Featured Species


Mammals of the general Bitter Creek area include tule elk (Cervus elaphus nannodes), mule deer, pronghorn (also known as American antelope; Antilocapra americana), American badger (Taxidea taxus), raccoon (Procyon lotor), striped skunk (Mephitis mephitis), western spotted skunk (Spilogale putorius), coyote, bobcat, and mountain lion. Other mammals include blacktailed jackrabbit (Lepus californicus), desert cottontail (Sylvilagus audubonii), long-tailed weasel (Mustela frenata), gray fox (Urocyon cinereoargenteus), and several species of bats. Several rodent species have been observed, including Heermann’s kangaroo rat (Dipodomys heermanni), Botta’s pocket gopher (Thomomys bottae), pinyon mouse (Peromyscus truei), and California mouse (Peromyscus californicus). Tule elk originally dispersed from the privately owned Wind Wolves Preserve to the east of the refuge. The elk were part of two herds reintroduced at the Wind Wolves Preserve in 1998 and 2005. 


Some of the more common resident birds of the area include California quail, common raven (Corvus corax), horned lark (Eremophila alpestris), lark sparrow (Chondestes grammacus), and western meadowlark (Sturnella neglecta). The American pipit (Anthus rubescens), and white-crowned sparrow (Zonotrichia leucophrys) are winter visitors. The area also supports many Neotropical migratory songbirds, including the olive-sided flycatcher (Contopus borealis), western tanager (Piranga ludoviciana), and Bullock’s oriole (Icterus bullockii). Aside from the California condor, common raptors include the great horned owl (Bubo virginianus), barn owl (Tyto alba), golden eagle (Aquila chrysaetos), red-tailed hawk (Buteo jamaicensis), northern harrier (Circus cyaneus), American kestrel (Falco sparverius), prairie falcon (Falco mexicanus), and Cooper’s hawk (Accipiter cooperii).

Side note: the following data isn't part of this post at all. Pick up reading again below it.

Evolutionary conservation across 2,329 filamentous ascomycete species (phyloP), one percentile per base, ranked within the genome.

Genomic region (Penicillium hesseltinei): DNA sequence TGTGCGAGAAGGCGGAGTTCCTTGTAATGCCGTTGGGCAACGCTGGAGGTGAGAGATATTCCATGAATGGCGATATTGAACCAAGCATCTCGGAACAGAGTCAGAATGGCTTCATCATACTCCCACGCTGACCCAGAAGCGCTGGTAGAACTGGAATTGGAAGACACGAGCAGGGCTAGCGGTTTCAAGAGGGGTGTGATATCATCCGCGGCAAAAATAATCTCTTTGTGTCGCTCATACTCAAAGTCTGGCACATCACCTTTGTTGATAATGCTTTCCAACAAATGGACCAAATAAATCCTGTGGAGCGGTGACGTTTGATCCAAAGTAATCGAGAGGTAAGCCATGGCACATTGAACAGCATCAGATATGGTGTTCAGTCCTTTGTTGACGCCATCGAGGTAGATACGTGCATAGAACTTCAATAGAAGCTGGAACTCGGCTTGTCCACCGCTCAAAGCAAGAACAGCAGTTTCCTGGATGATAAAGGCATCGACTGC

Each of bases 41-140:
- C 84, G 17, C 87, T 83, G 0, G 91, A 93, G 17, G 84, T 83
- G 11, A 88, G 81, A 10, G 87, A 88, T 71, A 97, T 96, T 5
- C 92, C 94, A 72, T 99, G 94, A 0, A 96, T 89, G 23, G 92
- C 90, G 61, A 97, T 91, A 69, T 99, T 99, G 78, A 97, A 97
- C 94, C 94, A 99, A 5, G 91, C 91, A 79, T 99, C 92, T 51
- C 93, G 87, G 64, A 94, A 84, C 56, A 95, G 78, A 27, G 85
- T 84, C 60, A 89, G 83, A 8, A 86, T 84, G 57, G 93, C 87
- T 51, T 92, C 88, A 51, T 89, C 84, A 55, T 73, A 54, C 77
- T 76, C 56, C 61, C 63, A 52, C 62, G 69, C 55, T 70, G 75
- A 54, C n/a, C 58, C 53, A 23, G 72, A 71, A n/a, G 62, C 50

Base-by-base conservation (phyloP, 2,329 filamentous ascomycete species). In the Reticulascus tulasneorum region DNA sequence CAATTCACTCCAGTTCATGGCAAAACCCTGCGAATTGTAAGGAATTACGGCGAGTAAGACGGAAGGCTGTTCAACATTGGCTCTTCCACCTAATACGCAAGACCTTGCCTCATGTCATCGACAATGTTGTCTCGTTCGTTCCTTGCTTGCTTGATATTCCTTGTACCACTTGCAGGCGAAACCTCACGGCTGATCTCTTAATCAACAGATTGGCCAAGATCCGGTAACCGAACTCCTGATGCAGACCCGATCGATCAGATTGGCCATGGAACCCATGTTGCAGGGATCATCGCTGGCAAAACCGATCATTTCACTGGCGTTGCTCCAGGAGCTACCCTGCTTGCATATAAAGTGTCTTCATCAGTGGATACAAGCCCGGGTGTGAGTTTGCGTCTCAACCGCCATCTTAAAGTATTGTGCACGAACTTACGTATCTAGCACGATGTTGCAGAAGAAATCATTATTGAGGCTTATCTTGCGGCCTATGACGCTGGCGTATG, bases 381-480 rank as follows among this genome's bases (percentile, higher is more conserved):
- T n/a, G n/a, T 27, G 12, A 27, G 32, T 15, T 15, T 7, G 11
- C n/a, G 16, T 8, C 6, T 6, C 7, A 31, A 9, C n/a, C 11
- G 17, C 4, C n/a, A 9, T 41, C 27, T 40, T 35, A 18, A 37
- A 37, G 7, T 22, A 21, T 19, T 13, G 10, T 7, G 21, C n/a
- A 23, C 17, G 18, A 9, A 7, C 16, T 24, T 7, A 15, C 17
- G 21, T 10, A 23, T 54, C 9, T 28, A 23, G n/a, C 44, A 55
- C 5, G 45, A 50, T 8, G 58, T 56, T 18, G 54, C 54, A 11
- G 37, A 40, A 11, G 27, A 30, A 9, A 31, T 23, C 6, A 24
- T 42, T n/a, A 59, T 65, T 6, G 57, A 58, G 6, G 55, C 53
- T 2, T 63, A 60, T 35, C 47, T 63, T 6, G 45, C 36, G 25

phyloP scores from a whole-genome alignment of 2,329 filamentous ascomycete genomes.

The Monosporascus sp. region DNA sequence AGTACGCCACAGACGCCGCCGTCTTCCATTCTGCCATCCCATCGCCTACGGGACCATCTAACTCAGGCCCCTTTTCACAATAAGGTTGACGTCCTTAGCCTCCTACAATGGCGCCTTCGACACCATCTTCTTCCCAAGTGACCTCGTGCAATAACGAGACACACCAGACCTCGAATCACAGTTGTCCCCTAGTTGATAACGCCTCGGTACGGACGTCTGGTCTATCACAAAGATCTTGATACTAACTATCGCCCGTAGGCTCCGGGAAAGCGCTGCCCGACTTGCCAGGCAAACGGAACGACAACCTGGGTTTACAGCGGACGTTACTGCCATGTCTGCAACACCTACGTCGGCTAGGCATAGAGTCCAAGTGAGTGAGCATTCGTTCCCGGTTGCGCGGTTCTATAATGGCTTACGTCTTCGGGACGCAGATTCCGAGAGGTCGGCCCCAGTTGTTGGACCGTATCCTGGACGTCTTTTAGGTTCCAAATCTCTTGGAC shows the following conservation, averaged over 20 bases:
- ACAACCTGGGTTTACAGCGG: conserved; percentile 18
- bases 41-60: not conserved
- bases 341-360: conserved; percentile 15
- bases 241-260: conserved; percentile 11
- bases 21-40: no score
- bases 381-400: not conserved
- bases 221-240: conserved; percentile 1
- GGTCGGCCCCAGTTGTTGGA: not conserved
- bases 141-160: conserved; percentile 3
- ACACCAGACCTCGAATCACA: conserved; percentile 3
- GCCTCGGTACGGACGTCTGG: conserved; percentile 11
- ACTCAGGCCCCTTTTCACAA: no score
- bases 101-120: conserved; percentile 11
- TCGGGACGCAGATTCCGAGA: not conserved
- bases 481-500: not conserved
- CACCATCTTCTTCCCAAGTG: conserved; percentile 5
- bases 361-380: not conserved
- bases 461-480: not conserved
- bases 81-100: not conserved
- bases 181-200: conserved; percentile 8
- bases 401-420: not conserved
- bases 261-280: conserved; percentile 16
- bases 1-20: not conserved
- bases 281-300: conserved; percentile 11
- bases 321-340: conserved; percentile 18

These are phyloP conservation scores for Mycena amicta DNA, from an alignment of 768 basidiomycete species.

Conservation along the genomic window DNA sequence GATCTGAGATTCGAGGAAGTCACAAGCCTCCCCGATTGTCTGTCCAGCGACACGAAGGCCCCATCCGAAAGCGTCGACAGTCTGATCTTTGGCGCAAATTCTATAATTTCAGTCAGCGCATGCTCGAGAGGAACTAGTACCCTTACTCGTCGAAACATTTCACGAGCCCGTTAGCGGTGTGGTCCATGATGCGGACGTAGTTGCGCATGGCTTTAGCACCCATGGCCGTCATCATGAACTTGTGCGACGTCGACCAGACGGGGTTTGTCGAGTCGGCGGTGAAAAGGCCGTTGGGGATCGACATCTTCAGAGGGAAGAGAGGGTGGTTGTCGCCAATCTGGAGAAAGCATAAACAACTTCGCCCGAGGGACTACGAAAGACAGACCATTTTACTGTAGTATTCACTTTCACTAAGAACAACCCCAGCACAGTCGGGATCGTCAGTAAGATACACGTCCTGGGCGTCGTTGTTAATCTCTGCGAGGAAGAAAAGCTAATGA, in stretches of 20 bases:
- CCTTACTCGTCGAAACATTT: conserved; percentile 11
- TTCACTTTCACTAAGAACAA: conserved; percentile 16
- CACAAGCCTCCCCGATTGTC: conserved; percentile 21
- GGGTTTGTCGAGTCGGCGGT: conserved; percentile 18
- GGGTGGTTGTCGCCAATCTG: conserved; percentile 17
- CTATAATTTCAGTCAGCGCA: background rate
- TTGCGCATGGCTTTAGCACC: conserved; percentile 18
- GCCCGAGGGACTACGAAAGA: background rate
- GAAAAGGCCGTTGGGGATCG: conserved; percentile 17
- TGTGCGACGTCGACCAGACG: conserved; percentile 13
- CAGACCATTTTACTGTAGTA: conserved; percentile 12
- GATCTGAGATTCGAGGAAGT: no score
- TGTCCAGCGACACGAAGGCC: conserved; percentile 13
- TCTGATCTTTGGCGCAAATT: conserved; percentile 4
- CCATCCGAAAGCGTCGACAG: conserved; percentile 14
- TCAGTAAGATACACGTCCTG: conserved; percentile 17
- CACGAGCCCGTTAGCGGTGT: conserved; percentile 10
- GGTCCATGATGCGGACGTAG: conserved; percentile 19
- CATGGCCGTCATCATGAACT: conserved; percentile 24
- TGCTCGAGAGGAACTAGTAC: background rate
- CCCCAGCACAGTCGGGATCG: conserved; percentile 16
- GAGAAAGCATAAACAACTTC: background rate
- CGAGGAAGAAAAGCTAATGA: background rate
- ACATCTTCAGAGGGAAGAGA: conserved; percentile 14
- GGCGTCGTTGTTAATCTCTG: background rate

Reptiles & Amphibians

Two species of amphibian have been documented on Bitter Creek NWR, including Baja California treefrog (Pseudacris hypochondriaca) and southern California toad (Anaxyrus boreas halophilus). At least 12 species of reptiles have been found on the refuge, including tiger whiptail (Aspidoscelis tigris, pictured), Pacific gopher snake (Pituophis catenifer catenifer), California mountain kingsnake (Lampropeltis zonata), Blainville’s night snake (Hypsiglena ochrorhyncha), and western rattlesnake (Crotalus oreganus).

Threatened & Endangered Species

Besides the condor, populations of other endangered and threatened species and species of special concern known to occur in the area have been adversely affected by habitat loss and conversion and invasion of exotic species.  

Listed plants include: Typical Horn’s mildvetch, California jewelflower, Lemmon’s jewelflower, Kern mallow, Southern mountain buckwheat, Temblor buckwheat, Tehachapi monardella, San Joaquin woollythreads.

The federally-listed wildlife species that may occur at Bitter Creek are: the California condor (Gymnogyps californianus), giant kangaroo rat (Dipodomys ingens), blunt-nosed leopard lizard (Gambelia sila), Buena Vista Lake shrew (Sorex ornatus relictus), San Joaquin kit fox (Vulpes macrotis mutica), vernal pool fairy shrimp (Branchinecta lynchi), valley elderberry longhorn beetle (Desmocerus californicus dimorphus), California red-legged frog (Rana draytonii; formerly Rana auroradraytonii), and Kern primrose sphinx moth (Euproserpinus euterpe).

Two of the federally-listed wildlife species are known to occur on Bitter Creek NWR: California condor and San Joaquin kit fox. Habitat for the endangered blunt-nosed leopard lizard and giant kangaroo rat, and threatened Kern primrose sphinx moth exists on the refuge. Surveys would be needed to determine if these species are present on the refuge.

A full list of species found on the refuge is included in Appendix E of the Comprehensive Conservation Plan. 

A California condor perched on a branch. It has a white wing tag with the number 80.

The California condor (Gymnogyps californianus), with a wingspan of 9.5 feet and weighing up to 25 pounds, is the largest land bird in North America. These majestic creatures historically ranged from California to Florida and Western Canada to Northern Mexico. By the mid-20th century, condor...

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